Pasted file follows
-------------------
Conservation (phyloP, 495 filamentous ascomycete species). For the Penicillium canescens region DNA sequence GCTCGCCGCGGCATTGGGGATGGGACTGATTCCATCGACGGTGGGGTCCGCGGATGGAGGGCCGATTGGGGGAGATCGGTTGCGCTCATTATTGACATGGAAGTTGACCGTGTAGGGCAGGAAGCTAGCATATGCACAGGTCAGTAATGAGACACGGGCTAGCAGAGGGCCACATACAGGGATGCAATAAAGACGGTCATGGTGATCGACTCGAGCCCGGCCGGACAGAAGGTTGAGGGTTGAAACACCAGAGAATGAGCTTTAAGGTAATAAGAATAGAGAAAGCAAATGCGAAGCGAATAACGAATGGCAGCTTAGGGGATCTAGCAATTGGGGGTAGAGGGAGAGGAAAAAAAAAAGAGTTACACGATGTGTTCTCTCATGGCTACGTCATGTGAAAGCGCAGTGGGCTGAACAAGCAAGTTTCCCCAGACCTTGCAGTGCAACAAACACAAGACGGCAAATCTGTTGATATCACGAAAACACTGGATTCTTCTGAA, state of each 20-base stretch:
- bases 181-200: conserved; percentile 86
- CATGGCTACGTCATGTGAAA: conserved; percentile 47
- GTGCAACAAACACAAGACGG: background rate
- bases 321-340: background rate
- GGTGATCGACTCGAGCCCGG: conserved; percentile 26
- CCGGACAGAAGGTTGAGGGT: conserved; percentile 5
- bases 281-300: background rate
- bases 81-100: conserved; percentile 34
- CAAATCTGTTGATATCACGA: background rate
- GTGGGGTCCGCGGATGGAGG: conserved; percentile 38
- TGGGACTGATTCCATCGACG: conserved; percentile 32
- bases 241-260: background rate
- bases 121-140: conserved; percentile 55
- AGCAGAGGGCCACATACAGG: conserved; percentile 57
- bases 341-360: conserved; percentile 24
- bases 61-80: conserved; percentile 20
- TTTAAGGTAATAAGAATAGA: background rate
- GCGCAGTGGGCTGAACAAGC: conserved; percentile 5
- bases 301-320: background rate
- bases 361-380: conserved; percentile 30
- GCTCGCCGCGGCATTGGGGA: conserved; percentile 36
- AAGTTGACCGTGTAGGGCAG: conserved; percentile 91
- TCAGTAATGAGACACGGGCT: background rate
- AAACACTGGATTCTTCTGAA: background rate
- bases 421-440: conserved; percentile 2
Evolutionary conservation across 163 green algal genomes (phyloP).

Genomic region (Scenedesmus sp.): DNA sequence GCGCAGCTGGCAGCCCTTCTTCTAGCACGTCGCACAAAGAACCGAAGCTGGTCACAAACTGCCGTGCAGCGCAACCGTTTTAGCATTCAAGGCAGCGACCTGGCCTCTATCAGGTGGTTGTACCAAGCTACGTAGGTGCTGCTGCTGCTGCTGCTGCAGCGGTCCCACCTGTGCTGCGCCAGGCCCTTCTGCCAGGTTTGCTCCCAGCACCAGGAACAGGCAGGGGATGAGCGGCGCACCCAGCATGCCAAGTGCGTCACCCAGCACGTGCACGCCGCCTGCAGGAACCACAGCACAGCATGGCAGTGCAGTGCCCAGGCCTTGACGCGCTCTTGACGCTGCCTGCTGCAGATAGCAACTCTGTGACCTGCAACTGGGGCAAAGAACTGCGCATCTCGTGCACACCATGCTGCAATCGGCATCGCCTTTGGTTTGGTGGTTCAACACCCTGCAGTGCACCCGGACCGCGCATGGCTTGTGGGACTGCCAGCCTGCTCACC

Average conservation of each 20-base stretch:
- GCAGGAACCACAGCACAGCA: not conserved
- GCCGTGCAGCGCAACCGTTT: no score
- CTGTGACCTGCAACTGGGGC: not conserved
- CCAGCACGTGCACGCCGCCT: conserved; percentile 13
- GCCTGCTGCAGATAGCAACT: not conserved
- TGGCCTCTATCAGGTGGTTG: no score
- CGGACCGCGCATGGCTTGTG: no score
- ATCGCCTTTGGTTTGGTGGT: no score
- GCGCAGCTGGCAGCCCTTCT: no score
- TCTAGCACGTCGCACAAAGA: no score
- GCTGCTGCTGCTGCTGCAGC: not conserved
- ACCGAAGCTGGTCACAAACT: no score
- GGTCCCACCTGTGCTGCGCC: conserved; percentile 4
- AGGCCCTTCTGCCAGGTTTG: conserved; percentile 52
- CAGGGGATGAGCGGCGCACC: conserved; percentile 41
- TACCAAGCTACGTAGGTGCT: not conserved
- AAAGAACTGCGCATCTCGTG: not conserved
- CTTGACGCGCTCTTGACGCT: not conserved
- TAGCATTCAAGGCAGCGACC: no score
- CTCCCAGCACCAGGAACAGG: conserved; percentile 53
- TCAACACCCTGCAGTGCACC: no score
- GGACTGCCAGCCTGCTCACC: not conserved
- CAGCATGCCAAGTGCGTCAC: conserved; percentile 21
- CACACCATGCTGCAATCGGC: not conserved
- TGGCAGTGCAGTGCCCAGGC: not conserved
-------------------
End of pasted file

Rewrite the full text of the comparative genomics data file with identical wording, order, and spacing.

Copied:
Conservation (phyloP, 495 filamentous ascomycete species). For the Penicillium canescens region DNA sequence GCTCGCCGCGGCATTGGGGATGGGACTGATTCCATCGACGGTGGGGTCCGCGGATGGAGGGCCGATTGGGGGAGATCGGTTGCGCTCATTATTGACATGGAAGTTGACCGTGTAGGGCAGGAAGCTAGCATATGCACAGGTCAGTAATGAGACACGGGCTAGCAGAGGGCCACATACAGGGATGCAATAAAGACGGTCATGGTGATCGACTCGAGCCCGGCCGGACAGAAGGTTGAGGGTTGAAACACCAGAGAATGAGCTTTAAGGTAATAAGAATAGAGAAAGCAAATGCGAAGCGAATAACGAATGGCAGCTTAGGGGATCTAGCAATTGGGGGTAGAGGGAGAGGAAAAAAAAAAGAGTTACACGATGTGTTCTCTCATGGCTACGTCATGTGAAAGCGCAGTGGGCTGAACAAGCAAGTTTCCCCAGACCTTGCAGTGCAACAAACACAAGACGGCAAATCTGTTGATATCACGAAAACACTGGATTCTTCTGAA, state of each 20-base stretch:
- bases 181-200: conserved; percentile 86
- CATGGCTACGTCATGTGAAA: conserved; percentile 47
- GTGCAACAAACACAAGACGG: background rate
- bases 321-340: background rate
- GGTGATCGACTCGAGCCCGG: conserved; percentile 26
- CCGGACAGAAGGTTGAGGGT: conserved; percentile 5
- bases 281-300: background rate
- bases 81-100: conserved; percentile 34
- CAAATCTGTTGATATCACGA: background rate
- GTGGGGTCCGCGGATGGAGG: conserved; percentile 38
- TGGGACTGATTCCATCGACG: conserved; percentile 32
- bases 241-260: background rate
- bases 121-140: conserved; percentile 55
- AGCAGAGGGCCACATACAGG: conserved; percentile 57
- bases 341-360: conserved; percentile 24
- bases 61-80: conserved; percentile 20
- TTTAAGGTAATAAGAATAGA: background rate
- GCGCAGTGGGCTGAACAAGC: conserved; percentile 5
- bases 301-320: background rate
- bases 361-380: conserved; percentile 30
- GCTCGCCGCGGCATTGGGGA: conserved; percentile 36
- AAGTTGACCGTGTAGGGCAG: conserved; percentile 91
- TCAGTAATGAGACACGGGCT: background rate
- AAACACTGGATTCTTCTGAA: background rate
- bases 421-440: conserved; percentile 2
Evolutionary conservation across 163 green algal genomes (phyloP).

Genomic region (Scenedesmus sp.): DNA sequence GCGCAGCTGGCAGCCCTTCTTCTAGCACGTCGCACAAAGAACCGAAGCTGGTCACAAACTGCCGTGCAGCGCAACCGTTTTAGCATTCAAGGCAGCGACCTGGCCTCTATCAGGTGGTTGTACCAAGCTACGTAGGTGCTGCTGCTGCTGCTGCTGCAGCGGTCCCACCTGTGCTGCGCCAGGCCCTTCTGCCAGGTTTGCTCCCAGCACCAGGAACAGGCAGGGGATGAGCGGCGCACCCAGCATGCCAAGTGCGTCACCCAGCACGTGCACGCCGCCTGCAGGAACCACAGCACAGCATGGCAGTGCAGTGCCCAGGCCTTGACGCGCTCTTGACGCTGCCTGCTGCAGATAGCAACTCTGTGACCTGCAACTGGGGCAAAGAACTGCGCATCTCGTGCACACCATGCTGCAATCGGCATCGCCTTTGGTTTGGTGGTTCAACACCCTGCAGTGCACCCGGACCGCGCATGGCTTGTGGGACTGCCAGCCTGCTCACC

Average conservation of each 20-base stretch:
- GCAGGAACCACAGCACAGCA: not conserved
- GCCGTGCAGCGCAACCGTTT: no score
- CTGTGACCTGCAACTGGGGC: not conserved
- CCAGCACGTGCACGCCGCCT: conserved; percentile 13
- GCCTGCTGCAGATAGCAACT: not conserved
- TGGCCTCTATCAGGTGGTTG: no score
- CGGACCGCGCATGGCTTGTG: no score
- ATCGCCTTTGGTTTGGTGGT: no score
- GCGCAGCTGGCAGCCCTTCT: no score
- TCTAGCACGTCGCACAAAGA: no score
- GCTGCTGCTGCTGCTGCAGC: not conserved
- ACCGAAGCTGGTCACAAACT: no score
- GGTCCCACCTGTGCTGCGCC: conserved; percentile 4
- AGGCCCTTCTGCCAGGTTTG: conserved; percentile 52
- CAGGGGATGAGCGGCGCACC: conserved; percentile 41
- TACCAAGCTACGTAGGTGCT: not conserved
- AAAGAACTGCGCATCTCGTG: not conserved
- CTTGACGCGCTCTTGACGCT: not conserved
- TAGCATTCAAGGCAGCGACC: no score
- CTCCCAGCACCAGGAACAGG: conserved; percentile 53
- TCAACACCCTGCAGTGCACC: no score
- GGACTGCCAGCCTGCTCACC: not conserved
- CAGCATGCCAAGTGCGTCAC: conserved; percentile 21
- CACACCATGCTGCAATCGGC: not conserved
- TGGCAGTGCAGTGCCCAGGC: not conserved